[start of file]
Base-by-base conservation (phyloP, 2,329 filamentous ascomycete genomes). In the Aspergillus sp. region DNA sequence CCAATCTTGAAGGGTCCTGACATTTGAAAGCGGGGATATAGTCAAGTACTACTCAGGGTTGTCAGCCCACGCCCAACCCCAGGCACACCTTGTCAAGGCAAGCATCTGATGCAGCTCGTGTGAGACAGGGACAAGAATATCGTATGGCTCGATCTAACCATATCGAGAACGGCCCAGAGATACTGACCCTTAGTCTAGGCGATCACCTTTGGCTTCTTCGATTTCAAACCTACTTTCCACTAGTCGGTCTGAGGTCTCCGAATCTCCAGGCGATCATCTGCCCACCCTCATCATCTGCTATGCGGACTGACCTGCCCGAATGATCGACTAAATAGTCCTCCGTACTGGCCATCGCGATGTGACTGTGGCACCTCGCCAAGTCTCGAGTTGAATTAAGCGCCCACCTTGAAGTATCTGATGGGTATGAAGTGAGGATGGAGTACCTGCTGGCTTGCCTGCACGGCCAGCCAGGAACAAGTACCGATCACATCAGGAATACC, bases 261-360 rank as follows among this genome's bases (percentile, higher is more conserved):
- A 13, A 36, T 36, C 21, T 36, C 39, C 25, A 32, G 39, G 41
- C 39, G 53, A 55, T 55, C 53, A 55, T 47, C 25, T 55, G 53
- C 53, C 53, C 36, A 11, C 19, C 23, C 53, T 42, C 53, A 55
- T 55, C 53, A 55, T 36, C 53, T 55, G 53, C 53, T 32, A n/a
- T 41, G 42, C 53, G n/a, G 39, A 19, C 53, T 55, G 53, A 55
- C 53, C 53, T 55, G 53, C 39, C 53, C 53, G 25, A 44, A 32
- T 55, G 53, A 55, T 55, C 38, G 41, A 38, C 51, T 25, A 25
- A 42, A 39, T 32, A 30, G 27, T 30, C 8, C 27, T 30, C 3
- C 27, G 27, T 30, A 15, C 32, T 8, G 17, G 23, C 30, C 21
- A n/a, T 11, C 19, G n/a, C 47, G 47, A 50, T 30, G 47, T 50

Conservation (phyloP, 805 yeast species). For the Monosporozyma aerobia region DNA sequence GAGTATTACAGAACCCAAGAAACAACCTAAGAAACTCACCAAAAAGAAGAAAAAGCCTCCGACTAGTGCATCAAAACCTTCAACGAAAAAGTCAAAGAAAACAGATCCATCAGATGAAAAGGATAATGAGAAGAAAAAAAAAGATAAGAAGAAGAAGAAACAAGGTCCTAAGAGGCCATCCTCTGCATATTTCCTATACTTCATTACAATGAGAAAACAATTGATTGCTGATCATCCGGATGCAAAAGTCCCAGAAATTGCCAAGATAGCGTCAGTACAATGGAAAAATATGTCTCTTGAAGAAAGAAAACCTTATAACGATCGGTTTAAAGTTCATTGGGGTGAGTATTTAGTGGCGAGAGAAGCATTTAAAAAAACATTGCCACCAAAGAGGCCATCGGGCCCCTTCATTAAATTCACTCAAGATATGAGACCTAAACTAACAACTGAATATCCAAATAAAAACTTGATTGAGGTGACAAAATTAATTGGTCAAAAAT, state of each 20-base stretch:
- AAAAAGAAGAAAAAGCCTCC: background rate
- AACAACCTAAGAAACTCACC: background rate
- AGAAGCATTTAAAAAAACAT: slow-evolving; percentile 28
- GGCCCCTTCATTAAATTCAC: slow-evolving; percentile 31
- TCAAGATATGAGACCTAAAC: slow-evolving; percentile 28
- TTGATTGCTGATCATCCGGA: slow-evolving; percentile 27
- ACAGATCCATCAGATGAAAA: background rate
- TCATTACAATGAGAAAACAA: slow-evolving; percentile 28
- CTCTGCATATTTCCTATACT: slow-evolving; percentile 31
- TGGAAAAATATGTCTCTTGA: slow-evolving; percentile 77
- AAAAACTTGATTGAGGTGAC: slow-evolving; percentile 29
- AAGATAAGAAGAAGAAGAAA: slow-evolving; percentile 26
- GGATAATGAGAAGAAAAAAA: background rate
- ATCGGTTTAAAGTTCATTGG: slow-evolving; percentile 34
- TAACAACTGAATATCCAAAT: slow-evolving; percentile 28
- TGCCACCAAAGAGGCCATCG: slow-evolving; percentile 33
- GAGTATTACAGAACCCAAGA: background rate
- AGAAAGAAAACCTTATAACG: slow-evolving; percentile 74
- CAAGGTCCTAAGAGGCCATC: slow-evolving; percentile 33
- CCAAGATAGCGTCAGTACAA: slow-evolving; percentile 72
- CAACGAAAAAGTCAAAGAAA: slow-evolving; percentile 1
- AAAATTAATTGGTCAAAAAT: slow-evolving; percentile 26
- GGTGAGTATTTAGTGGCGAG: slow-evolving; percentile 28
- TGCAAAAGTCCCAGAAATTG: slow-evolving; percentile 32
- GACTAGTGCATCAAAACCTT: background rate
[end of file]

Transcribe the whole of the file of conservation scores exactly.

Base-by-base conservation (phyloP, 2,329 filamentous ascomycete genomes). In the Aspergillus sp. region DNA sequence CCAATCTTGAAGGGTCCTGACATTTGAAAGCGGGGATATAGTCAAGTACTACTCAGGGTTGTCAGCCCACGCCCAACCCCAGGCACACCTTGTCAAGGCAAGCATCTGATGCAGCTCGTGTGAGACAGGGACAAGAATATCGTATGGCTCGATCTAACCATATCGAGAACGGCCCAGAGATACTGACCCTTAGTCTAGGCGATCACCTTTGGCTTCTTCGATTTCAAACCTACTTTCCACTAGTCGGTCTGAGGTCTCCGAATCTCCAGGCGATCATCTGCCCACCCTCATCATCTGCTATGCGGACTGACCTGCCCGAATGATCGACTAAATAGTCCTCCGTACTGGCCATCGCGATGTGACTGTGGCACCTCGCCAAGTCTCGAGTTGAATTAAGCGCCCACCTTGAAGTATCTGATGGGTATGAAGTGAGGATGGAGTACCTGCTGGCTTGCCTGCACGGCCAGCCAGGAACAAGTACCGATCACATCAGGAATACC, bases 261-360 rank as follows among this genome's bases (percentile, higher is more conserved):
- A 13, A 36, T 36, C 21, T 36, C 39, C 25, A 32, G 39, G 41
- C 39, G 53, A 55, T 55, C 53, A 55, T 47, C 25, T 55, G 53
- C 53, C 53, C 36, A 11, C 19, C 23, C 53, T 42, C 53, A 55
- T 55, C 53, A 55, T 36, C 53, T 55, G 53, C 53, T 32, A n/a
- T 41, G 42, C 53, G n/a, G 39, A 19, C 53, T 55, G 53, A 55
- C 53, C 53, T 55, G 53, C 39, C 53, C 53, G 25, A 44, A 32
- T 55, G 53, A 55, T 55, C 38, G 41, A 38, C 51, T 25, A 25
- A 42, A 39, T 32, A 30, G 27, T 30, C 8, C 27, T 30, C 3
- C 27, G 27, T 30, A 15, C 32, T 8, G 17, G 23, C 30, C 21
- A n/a, T 11, C 19, G n/a, C 47, G 47, A 50, T 30, G 47, T 50

Conservation (phyloP, 805 yeast species). For the Monosporozyma aerobia region DNA sequence GAGTATTACAGAACCCAAGAAACAACCTAAGAAACTCACCAAAAAGAAGAAAAAGCCTCCGACTAGTGCATCAAAACCTTCAACGAAAAAGTCAAAGAAAACAGATCCATCAGATGAAAAGGATAATGAGAAGAAAAAAAAAGATAAGAAGAAGAAGAAACAAGGTCCTAAGAGGCCATCCTCTGCATATTTCCTATACTTCATTACAATGAGAAAACAATTGATTGCTGATCATCCGGATGCAAAAGTCCCAGAAATTGCCAAGATAGCGTCAGTACAATGGAAAAATATGTCTCTTGAAGAAAGAAAACCTTATAACGATCGGTTTAAAGTTCATTGGGGTGAGTATTTAGTGGCGAGAGAAGCATTTAAAAAAACATTGCCACCAAAGAGGCCATCGGGCCCCTTCATTAAATTCACTCAAGATATGAGACCTAAACTAACAACTGAATATCCAAATAAAAACTTGATTGAGGTGACAAAATTAATTGGTCAAAAAT, state of each 20-base stretch:
- AAAAAGAAGAAAAAGCCTCC: background rate
- AACAACCTAAGAAACTCACC: background rate
- AGAAGCATTTAAAAAAACAT: slow-evolving; percentile 28
- GGCCCCTTCATTAAATTCAC: slow-evolving; percentile 31
- TCAAGATATGAGACCTAAAC: slow-evolving; percentile 28
- TTGATTGCTGATCATCCGGA: slow-evolving; percentile 27
- ACAGATCCATCAGATGAAAA: background rate
- TCATTACAATGAGAAAACAA: slow-evolving; percentile 28
- CTCTGCATATTTCCTATACT: slow-evolving; percentile 31
- TGGAAAAATATGTCTCTTGA: slow-evolving; percentile 77
- AAAAACTTGATTGAGGTGAC: slow-evolving; percentile 29
- AAGATAAGAAGAAGAAGAAA: slow-evolving; percentile 26
- GGATAATGAGAAGAAAAAAA: background rate
- ATCGGTTTAAAGTTCATTGG: slow-evolving; percentile 34
- TAACAACTGAATATCCAAAT: slow-evolving; percentile 28
- TGCCACCAAAGAGGCCATCG: slow-evolving; percentile 33
- GAGTATTACAGAACCCAAGA: background rate
- AGAAAGAAAACCTTATAACG: slow-evolving; percentile 74
- CAAGGTCCTAAGAGGCCATC: slow-evolving; percentile 33
- CCAAGATAGCGTCAGTACAA: slow-evolving; percentile 72
- CAACGAAAAAGTCAAAGAAA: slow-evolving; percentile 1
- AAAATTAATTGGTCAAAAAT: slow-evolving; percentile 26
- GGTGAGTATTTAGTGGCGAG: slow-evolving; percentile 28
- TGCAAAAGTCCCAGAAATTG: slow-evolving; percentile 32
- GACTAGTGCATCAAAACCTT: background rate